Debt for Climate: Green Bonds and Other Instruments

28 Pages Posted: 12 Jan 2021 Last revised: 5 Apr 2021

See all articles by Paul Rose

Paul Rose

Ohio State University - Moritz College of Law; Bocconi University - BAFFI Center on International Markets, Money, and Regulation; Tufts University - The Fletcher School of Law and Diplomacy; Fundación Instituto de Empresa, S.L. - IE Business School

Date Written: December 17, 2020

Abstract

This chapter, prepared for the Edward Elgar Research Handbook on Climate Finance and Investment Law (2020, Michael Mehling and Harro van Asselt (eds.)), examines the rise of green bonds, climate bonds, and other green financial instruments. Although climate finance has enjoyed positive momentum in recent years, this momentum is at risk—with the possibility of reversal—if climate markets fail to provide competitive risk-adjusted returns. For climate finance to compete effectively, governments, issuers, and investors must resolve a set of interrelated problems. First, green investments must compete with traditional “brown” investments, some of which enjoy significant subsidies. Even when not competing against subsidized industries and investments, green investments may still lack an advantageous risk-return profile and may suffer lower demand compared to standard investments. Second, green investments must create sufficient trust in their “greenness” so as to avoid accusations of greenwashing that would not only jeopardize a given issuer’s offerings, but would also erode trust in green markets generally. This chapter describes public and private efforts to develop a robust deal infrastructure for climate finance, including mechanisms like distributed ledgers and other financial technologies that are designed to make green investments more competitive with brown investments, while also increasing trust and reducing transaction costs.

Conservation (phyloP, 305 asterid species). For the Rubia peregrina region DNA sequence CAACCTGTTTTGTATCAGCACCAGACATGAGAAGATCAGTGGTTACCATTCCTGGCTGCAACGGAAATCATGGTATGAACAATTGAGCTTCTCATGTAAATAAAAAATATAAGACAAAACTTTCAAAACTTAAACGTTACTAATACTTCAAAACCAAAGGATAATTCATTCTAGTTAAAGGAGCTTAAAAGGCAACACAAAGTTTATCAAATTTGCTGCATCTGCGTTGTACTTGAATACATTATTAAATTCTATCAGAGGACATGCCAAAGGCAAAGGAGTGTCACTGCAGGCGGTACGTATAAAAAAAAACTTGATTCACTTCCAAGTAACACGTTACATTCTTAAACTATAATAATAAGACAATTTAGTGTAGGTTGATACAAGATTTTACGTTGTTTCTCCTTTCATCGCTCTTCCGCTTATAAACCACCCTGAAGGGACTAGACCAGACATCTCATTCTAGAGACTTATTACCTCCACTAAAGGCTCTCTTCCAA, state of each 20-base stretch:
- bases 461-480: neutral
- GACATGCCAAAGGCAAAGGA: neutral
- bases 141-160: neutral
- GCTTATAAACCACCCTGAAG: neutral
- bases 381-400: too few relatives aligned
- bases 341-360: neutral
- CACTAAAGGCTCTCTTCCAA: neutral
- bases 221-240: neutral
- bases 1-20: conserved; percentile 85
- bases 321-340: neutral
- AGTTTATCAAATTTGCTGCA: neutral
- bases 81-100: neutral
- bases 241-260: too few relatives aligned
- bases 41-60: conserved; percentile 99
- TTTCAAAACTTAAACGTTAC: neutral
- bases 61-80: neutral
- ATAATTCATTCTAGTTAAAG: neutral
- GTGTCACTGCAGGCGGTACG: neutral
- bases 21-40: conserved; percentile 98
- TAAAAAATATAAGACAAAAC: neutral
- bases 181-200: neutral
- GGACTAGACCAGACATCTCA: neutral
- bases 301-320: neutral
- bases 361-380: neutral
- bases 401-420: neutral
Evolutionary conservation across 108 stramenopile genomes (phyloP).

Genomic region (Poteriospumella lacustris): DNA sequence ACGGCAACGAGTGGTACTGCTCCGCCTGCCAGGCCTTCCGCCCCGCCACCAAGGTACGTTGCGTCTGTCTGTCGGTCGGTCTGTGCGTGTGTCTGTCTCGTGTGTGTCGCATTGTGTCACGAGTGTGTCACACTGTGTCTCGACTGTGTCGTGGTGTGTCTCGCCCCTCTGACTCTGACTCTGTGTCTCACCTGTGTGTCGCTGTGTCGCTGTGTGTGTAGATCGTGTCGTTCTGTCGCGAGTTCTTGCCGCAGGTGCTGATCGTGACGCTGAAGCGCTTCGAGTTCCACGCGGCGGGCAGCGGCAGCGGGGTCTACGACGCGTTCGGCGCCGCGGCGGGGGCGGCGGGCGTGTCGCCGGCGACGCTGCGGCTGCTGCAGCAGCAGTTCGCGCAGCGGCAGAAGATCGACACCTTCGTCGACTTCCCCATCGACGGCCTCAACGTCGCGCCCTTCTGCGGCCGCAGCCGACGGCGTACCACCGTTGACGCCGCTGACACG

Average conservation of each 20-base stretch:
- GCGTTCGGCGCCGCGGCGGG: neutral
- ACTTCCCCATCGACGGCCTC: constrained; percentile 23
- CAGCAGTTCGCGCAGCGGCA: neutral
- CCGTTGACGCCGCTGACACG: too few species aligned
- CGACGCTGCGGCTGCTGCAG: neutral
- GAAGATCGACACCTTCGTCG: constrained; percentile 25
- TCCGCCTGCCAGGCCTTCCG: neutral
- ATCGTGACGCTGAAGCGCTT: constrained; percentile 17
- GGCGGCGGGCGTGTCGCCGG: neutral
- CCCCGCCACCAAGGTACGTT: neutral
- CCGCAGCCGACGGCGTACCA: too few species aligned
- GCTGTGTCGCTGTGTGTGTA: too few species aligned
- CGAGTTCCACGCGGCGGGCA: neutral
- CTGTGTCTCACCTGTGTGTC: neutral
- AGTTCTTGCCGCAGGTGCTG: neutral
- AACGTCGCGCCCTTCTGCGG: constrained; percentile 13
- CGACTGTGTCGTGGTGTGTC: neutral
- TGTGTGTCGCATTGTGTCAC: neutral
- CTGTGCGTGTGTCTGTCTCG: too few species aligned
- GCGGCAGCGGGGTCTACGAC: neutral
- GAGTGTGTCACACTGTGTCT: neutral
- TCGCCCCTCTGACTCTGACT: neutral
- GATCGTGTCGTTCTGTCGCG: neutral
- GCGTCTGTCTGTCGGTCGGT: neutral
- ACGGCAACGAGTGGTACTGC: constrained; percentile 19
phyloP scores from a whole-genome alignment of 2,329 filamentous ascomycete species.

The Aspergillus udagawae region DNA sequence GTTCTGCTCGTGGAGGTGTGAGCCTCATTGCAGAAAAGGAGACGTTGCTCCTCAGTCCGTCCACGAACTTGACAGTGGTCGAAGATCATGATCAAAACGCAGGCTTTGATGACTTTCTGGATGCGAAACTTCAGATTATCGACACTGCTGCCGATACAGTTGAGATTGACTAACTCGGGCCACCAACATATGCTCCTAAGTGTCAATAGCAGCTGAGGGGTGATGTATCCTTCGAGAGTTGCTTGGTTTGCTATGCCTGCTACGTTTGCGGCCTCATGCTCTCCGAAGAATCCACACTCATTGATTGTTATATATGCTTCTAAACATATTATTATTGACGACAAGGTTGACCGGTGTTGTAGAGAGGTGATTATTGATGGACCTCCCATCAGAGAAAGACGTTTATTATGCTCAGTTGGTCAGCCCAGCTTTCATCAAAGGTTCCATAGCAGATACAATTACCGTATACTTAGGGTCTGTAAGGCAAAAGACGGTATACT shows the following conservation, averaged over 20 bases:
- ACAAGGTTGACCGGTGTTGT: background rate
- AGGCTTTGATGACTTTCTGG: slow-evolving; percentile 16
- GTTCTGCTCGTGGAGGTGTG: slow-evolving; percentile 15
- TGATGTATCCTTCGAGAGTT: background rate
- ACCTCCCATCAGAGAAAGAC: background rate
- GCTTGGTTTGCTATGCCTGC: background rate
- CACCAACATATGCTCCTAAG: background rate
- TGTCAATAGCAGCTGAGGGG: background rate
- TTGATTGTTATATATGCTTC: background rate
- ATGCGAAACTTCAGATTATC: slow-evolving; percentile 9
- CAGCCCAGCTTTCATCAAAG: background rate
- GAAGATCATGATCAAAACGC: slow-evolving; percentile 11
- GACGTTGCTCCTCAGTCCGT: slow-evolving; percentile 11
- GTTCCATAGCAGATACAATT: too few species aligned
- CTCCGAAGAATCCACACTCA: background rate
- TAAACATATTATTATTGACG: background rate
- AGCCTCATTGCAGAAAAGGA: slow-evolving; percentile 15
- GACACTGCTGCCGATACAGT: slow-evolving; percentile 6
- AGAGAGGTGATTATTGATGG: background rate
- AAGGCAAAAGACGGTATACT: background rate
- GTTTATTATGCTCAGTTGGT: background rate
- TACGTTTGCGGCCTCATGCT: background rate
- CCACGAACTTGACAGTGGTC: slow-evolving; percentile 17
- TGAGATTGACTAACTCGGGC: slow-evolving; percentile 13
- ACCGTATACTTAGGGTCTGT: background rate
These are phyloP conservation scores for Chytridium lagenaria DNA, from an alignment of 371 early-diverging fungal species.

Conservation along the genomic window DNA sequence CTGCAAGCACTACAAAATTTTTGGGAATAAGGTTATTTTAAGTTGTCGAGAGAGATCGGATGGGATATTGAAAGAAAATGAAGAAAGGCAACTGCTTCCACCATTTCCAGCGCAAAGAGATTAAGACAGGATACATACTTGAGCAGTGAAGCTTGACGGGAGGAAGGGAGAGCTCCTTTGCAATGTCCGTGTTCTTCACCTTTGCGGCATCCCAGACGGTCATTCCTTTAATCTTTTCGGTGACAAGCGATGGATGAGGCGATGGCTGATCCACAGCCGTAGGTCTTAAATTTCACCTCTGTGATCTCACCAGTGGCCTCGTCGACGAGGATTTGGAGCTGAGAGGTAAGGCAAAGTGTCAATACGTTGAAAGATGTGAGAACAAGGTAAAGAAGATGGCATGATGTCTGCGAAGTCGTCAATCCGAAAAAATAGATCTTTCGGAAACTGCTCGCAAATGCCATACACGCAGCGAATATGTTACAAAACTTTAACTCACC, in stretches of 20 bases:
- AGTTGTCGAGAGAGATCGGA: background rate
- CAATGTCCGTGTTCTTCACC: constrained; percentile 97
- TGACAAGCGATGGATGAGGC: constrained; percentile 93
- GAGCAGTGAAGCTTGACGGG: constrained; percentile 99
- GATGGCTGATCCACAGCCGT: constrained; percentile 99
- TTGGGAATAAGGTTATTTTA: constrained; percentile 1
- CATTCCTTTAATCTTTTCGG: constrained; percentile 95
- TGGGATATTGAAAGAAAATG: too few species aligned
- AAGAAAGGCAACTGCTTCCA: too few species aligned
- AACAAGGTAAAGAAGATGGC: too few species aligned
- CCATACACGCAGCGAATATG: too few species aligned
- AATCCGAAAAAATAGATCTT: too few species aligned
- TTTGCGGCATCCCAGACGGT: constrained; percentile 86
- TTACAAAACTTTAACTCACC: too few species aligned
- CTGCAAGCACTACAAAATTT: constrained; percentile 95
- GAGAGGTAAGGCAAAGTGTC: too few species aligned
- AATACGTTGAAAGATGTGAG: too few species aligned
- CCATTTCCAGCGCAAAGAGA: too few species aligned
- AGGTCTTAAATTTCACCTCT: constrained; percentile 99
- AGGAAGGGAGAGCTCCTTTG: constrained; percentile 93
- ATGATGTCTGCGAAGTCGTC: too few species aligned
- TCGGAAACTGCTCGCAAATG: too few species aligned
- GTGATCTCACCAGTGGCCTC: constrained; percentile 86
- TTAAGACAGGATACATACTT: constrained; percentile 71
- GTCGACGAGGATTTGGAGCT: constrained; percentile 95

Keywords: green bonds, climate finance, green loans, green equity, green loans, sovereign debt

Suggested Citation

Rose, Paul, Debt for Climate: Green Bonds and Other Instruments (December 17, 2020). RESEARCH HANDBOOK ON CLIMATE FINANCE AND INVESTMENT LAW (Edward Elgar, forthcoming 2021); Ohio State Legal Studies Research Paper No. 595, Available at SSRN: https://ssrn.com/abstract=3750862 or http://dx.doi.org/10.2139/ssrn.3750862

Paul Rose (Contact Author)

Ohio State University - Moritz College of Law ( email )

55 West 12th Avenue
Columbus, OH 43210
United States

Bocconi University - BAFFI Center on International Markets, Money, and Regulation ( email )

Milano, 20136
Italy

Tufts University - The Fletcher School of Law and Diplomacy ( email )

Medford, MA 02155
United States

Fundación Instituto de Empresa, S.L. - IE Business School ( email )

Calle Maria de Molina 12, Bajo
Madrid, Madrid 28006
Spain

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